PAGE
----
Lists are an easy way to show readers the connections between ideas. Bullet points often draw the reader’s attention, so they’re the perfect organizational aid for helping a reader to see the next steps or important recommendations. Lists also remove the need for awkward transition words like ‘firstly’ and ‘secondly.’ To write effective lists:

  • Use parallelism: Again, if you start a pattern, you should continue it.
  • Keep between 3 to 6 bullet points: Too many bullet points are hard for readers to follow.
  • Punctuate the list effectively: If you’re using a paragraph list, put a colon after the topic sentence, then capitalize the first word.

Writing Effective Paragraphs

Unlike punctuation, which can be subjected to specific rules, no ironclad guidelines exist for shaping paragraphs. If you presented a text without paragraphs to a dozen writing instructors and asked them to break the document into logical sections, chances are that you would receive different opinions about the best places to break the paragraph. In part, where paragraphs should be placed is a stylistic choice. Some writers prefer longer paragraphs that compare and contrast several related ideas, whereas others stick to having one point per paragraph. In the workplace, many writers use shorter paragraphs and even use one-line paragraphs since this allows readers to scan the document quickly. If your readers have suggested that you take a hard look at how you organize your ideas, or if you are unsure about when you should begin a paragraph or how you should organize final drafts, then you can benefit by reviewing paragraph structure.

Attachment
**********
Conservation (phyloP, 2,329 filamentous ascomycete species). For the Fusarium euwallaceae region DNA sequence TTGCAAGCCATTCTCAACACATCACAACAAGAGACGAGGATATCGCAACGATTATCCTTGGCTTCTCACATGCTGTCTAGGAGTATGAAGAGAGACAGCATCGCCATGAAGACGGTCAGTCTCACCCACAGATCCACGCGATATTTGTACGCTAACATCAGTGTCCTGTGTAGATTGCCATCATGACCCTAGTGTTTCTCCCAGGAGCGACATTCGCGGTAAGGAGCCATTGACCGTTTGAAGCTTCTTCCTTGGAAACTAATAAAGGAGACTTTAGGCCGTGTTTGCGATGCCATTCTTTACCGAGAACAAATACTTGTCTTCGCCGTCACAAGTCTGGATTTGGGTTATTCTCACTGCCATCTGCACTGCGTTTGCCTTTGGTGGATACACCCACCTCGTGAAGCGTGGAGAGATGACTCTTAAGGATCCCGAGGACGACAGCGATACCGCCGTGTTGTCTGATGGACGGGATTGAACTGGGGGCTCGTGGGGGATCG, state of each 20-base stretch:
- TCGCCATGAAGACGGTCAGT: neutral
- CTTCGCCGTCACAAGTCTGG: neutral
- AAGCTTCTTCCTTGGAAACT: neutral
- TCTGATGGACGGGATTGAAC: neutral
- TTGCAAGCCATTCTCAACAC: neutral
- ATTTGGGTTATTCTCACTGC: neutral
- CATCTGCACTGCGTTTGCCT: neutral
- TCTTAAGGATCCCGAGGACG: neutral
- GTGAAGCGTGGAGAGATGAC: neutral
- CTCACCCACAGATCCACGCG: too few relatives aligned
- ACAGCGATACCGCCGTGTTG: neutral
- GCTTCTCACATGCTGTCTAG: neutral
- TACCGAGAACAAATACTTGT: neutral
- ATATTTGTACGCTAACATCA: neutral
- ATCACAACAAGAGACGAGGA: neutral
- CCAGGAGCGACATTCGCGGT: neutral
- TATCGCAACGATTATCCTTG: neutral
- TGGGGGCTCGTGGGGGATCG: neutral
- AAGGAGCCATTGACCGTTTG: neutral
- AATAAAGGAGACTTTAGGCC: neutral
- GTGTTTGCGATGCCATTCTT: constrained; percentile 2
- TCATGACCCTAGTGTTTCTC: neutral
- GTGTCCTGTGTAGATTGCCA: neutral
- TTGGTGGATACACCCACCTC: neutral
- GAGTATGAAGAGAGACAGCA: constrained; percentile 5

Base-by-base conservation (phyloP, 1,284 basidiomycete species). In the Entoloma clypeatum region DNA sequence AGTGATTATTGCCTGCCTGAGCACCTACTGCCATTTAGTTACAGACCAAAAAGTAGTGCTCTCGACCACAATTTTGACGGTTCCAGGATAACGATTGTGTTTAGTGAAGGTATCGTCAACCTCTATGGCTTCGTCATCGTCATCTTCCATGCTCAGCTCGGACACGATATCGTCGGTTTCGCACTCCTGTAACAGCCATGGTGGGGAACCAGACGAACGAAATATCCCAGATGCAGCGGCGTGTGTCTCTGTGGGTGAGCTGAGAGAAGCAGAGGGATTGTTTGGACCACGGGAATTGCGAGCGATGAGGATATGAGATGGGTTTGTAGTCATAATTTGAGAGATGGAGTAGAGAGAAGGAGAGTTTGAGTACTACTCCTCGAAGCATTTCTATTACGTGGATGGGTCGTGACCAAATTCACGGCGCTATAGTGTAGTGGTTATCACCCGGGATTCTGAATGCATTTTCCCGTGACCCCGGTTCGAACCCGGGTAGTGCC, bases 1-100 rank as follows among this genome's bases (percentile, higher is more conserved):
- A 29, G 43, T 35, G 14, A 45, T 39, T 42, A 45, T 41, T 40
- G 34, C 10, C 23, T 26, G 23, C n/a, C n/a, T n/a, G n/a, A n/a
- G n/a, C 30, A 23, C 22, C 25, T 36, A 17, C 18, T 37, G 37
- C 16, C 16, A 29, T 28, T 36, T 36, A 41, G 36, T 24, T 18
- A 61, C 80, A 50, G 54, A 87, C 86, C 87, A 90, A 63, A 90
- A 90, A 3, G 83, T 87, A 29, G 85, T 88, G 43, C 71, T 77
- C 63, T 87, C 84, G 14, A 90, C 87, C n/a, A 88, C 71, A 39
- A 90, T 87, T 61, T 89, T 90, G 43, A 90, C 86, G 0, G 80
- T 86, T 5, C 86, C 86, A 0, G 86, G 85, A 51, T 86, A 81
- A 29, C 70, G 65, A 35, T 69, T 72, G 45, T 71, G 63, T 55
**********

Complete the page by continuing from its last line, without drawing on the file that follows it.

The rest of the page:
Structuring A Paragraph

We’ve already learned that every piece of workplace communication should have a purpose. That’s also true of paragraphs. In general, you should have one purpose per paragraph, although for the overall flow of the document you might want to combine two points. Let’s take a look at this customer service email in Figure 4.1.

Dear Ms. Tran,

Thank you for your patience as we investigated your missing clothing order, which you brought to our attention on Tuesday.

Provides a context for writing.
Once we received your email, we contacted both our warehouse and FedEx. The warehouse confirmed that your order was processed on Feb. 19th and FedEx confirmed that a shipping label was created on Feb. 20th. Unfortunately, we were not able to locate the package from that point. Tells the reader what the writer did to solve the problem.